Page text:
Working On My JCM 800

Discussion in 'The Workbench' started by kam4ff, Mar 5, 2013.

  1. damienbeale

    damienbeale Well-Known Member

    Joined:
    Mar 1, 2013
    Messages:
    3,798
    Likes Received:
    1,753
    Location:
    Oxford ish sorta...
    Sorry, I wasn't implying anything along those lines. Simply that a 2204 made me realize that my 4 or 5 months playing through a crappy SS Carlsbro combo with a ton of gain hadn't exactly aided my learning. I quickly learnt to get the best of my amp, and pedals definitely weren't part of the big picture for me.
     
  2. mickeydg5

    mickeydg5 Well-Known Member VIP Member

    Joined:
    Sep 30, 2011
    Messages:
    23,295
    Likes Received:
    10,387
    Location:
    US of A
  3. john l

    john l Well-Known Member

    Joined:
    Oct 24, 2011
    Messages:
    1,060
    Likes Received:
    474
    Location:
    ORANGE COUNTY
    Totally man I said that very light heartedly
     
  4. damienbeale

    damienbeale Well-Known Member

    Joined:
    Mar 1, 2013
    Messages:
    3,798
    Likes Received:
    1,753
    Location:
    Oxford ish sorta...
    Perceived weakness in the sound between that and other 2203's, may be down to the difference in filtering.

    The lead dress is pretty horrid on the preamp tube sockets too. Try to shift things so they look a little more like this... [​IMG]
     
  5. Dimitar

    Dimitar Active Member

    Joined:
    Jun 10, 2010
    Messages:
    111
    Likes Received:
    55
    Location:
    Skopje, Macedonia
    @kam4ff Thank you for the pics. I have the very same amp. The 3 cap version. I want to know where is the black wire of the choke wired to? Mine is wired to the little pin next to the R29 resistor.
     
  6. RussBert

    RussBert Active Member

    Joined:
    Apr 8, 2012
    Messages:
    584
    Likes Received:
    248
    Location:
    connecticut

    That's where it belongs.


    [​IMG]
     
  7. RickyLee

    RickyLee Well-Known Member VIP Member

    Joined:
    May 22, 2010
    Messages:
    9,642
    Likes Received:
    3,124
    Location:
    Riverside CA U.S.A.
    I can only find 5% tolerance flameproof 2W 1 ohm resistors at the Electronics store I go to. I have used them for bias resistors in a few amps. I had some of the Dale precision 1 ohm resistors I ordered online a few years ago.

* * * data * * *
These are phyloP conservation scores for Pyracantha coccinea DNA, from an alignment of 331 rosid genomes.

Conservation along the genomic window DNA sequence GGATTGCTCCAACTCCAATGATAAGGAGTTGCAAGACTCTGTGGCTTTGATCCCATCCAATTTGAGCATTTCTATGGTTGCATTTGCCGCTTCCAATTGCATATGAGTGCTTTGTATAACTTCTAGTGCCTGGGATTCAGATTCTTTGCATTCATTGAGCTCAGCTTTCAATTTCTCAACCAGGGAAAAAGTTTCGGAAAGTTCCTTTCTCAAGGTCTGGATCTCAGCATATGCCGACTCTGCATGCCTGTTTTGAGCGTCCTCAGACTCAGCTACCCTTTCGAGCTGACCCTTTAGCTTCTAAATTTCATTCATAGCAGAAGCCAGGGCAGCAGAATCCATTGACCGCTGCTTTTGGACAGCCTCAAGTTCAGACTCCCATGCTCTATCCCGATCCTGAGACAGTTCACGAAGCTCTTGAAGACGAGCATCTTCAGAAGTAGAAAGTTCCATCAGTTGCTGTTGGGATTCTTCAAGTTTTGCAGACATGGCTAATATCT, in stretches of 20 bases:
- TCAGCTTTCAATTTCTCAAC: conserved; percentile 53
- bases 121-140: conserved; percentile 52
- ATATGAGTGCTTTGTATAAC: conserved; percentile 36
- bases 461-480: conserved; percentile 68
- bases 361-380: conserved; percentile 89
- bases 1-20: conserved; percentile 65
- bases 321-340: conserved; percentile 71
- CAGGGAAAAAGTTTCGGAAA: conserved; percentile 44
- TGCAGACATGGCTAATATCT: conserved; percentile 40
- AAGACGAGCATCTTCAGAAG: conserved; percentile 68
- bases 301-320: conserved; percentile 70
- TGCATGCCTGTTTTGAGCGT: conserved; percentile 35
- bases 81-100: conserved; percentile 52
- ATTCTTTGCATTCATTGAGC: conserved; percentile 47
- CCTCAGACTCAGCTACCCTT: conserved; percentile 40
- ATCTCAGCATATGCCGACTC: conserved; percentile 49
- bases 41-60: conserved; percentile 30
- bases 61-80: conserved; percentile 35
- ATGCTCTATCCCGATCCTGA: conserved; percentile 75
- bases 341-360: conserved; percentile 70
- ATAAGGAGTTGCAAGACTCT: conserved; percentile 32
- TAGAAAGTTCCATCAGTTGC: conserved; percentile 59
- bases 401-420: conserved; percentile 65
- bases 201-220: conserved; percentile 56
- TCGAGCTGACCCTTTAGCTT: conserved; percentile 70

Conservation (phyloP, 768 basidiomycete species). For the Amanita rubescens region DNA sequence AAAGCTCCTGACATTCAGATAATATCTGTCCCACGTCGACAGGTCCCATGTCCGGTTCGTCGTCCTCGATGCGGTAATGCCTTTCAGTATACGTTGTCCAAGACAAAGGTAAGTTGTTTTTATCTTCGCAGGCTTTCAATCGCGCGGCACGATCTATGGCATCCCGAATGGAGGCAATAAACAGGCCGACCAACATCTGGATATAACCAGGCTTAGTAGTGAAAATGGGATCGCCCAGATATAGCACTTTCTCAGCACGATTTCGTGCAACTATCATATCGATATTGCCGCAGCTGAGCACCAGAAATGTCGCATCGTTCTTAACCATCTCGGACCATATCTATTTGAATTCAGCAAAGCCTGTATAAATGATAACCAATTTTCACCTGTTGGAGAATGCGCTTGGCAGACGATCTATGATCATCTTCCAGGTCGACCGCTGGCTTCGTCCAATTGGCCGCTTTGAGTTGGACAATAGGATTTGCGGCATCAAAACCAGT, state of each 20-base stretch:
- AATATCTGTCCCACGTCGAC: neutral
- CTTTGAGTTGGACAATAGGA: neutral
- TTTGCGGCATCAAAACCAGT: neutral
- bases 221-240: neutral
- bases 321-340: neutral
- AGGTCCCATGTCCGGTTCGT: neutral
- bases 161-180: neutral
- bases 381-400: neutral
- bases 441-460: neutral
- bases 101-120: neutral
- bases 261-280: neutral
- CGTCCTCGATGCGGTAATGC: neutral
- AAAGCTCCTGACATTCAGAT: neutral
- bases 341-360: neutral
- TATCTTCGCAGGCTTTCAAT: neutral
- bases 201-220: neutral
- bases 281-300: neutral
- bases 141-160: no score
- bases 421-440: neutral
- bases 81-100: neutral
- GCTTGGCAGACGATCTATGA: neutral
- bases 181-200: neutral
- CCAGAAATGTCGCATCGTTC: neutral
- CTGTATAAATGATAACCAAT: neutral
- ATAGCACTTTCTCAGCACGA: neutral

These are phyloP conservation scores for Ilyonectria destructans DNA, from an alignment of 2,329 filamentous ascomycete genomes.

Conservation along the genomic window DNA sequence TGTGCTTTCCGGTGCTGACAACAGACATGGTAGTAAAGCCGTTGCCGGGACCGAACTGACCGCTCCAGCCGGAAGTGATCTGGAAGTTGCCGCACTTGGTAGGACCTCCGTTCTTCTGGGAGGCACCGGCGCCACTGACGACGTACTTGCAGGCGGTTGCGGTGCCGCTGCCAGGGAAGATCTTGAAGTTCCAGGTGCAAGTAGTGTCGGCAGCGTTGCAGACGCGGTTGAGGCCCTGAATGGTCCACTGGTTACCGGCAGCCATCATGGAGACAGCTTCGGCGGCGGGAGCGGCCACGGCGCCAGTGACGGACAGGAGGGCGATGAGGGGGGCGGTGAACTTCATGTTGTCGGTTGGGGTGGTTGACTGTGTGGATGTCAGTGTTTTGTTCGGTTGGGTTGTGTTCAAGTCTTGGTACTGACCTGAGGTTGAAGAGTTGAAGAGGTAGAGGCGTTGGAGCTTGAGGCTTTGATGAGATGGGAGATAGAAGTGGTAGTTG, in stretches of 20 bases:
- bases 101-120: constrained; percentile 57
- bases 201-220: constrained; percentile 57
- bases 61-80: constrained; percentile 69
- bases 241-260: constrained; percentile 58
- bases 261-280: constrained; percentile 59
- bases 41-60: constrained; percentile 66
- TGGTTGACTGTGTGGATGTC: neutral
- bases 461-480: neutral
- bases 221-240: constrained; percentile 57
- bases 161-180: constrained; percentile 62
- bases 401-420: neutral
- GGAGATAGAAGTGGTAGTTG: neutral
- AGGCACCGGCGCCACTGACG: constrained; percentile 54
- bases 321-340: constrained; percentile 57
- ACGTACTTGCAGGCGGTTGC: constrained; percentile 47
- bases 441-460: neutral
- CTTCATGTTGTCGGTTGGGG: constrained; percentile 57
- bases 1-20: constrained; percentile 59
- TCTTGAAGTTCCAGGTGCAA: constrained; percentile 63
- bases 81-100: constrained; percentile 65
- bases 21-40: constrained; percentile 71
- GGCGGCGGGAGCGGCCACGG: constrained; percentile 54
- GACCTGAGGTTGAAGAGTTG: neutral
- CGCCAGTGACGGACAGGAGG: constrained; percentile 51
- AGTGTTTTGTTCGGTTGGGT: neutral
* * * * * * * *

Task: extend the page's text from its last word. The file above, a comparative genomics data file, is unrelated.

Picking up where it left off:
So my question is about the tolerance. Is that the measured tolerance or value you will see that has to stay within that spec when measuring, or does that tolerance spec mean that it will stay within that spec while under load, or in circuit with current flow?

    The 5% flameproofs I bought measured right at 1 ohm on my Fluke 77 III while those precision Dales measured right at 1 ohm as well. But then, 5% of 1 is .05 and I will only see .1 increments on my meter anyway.

    :D
     
  8. mickeydg5

    mickeydg5 Well-Known Member VIP Member

    Joined:
    Sep 30, 2011
    Messages:
    23,295
    Likes Received:
    10,387
    Location:
    US of A
    Resistor tolerance is the allowed deviation of the manufactured value from the stated value under standard conditions which includes free range. :) You know, resistors allowed to roam free around the workbench.

    Small tolerance percentages are not a big deal. But 10% can be a bit much if you are shooting for 39 and really end up with 43 on the average Marshall type amplifier.
    1% can be out up to about 0.4mA
    2% can be out up to about 0.8mA
    5% can be out up to about 2.0mA
    10% can be out up to almost 4.0mA

    If possible it is best to measure the resistor with a fairly accurate meter so you know the ohms value being worked with.

    But the thing is most current resistors will tend to be practically dead on or very close to the correct value, unless it was abused.

    So anyway if a less accurate meter reads the 1.0 resistor at 1.0 use that value but keep in mind to adhere to a slightly lower bias, maybe calculate at 65% instead of the normal 70%. And if the same meter reads the 1.0 resistor at 1.1 use the 1.1 value to calculate and the normal 70% should suffice.

    I hope that makes sense.
     
  9. RickyLee

    RickyLee Well-Known Member VIP Member

    Joined:
    May 22, 2010
    Messages:
    9,642
    Likes Received:
    3,124
    Location:
    Riverside CA U.S.A.
    Makes good sense to me Mickey, as you always explain this stuff very well.


    :cheers:

    I just ended up using those flameproof 5% 1 ohm'ers some time ago, as I figured even a few mA off on the bias was no big deal to me anyway. I can find those in the local part stores here. Plus I always bias closer to 60% dissipation/idle and leave the screen current figured in as part of the cathode reading just to be even safer - which means I can aim for 65%.

    Shoot High . . .

    Aim Low

    :D
     
  10. damienbeale

    damienbeale Well-Known Member

    Joined:
    Mar 1, 2013
    Messages:
    3,798
    Likes Received:
    1,753
    Location:
    Oxford ish sorta...
    Unfortunately most multimeters wander like crazy as resistance that low. They're not really best cut out for measuring only 1 ohm. This is where decent analogue meters come good. But really, special low ohms meters are really the only thing that works properly down that low. If only I'd had the foresight to pinch the CSE workshop one before they closed down. :(
     
  11. kam4ff

    kam4ff Active Member

    Joined:
    May 21, 2010
    Messages:
    223
    Likes Received:
    36
    problem is I dont really want to order from online as its kind of a rip to pay 4 for parts and 5 for shipping and Im having a bitch of a time sourcing locally
     

Share This Page

  1. This site uses cookies to help personalise content, tailor your experience and to keep you logged in if you register.
    By continuing to use this site, you are consenting to our use of cookies.
    Dismiss Notice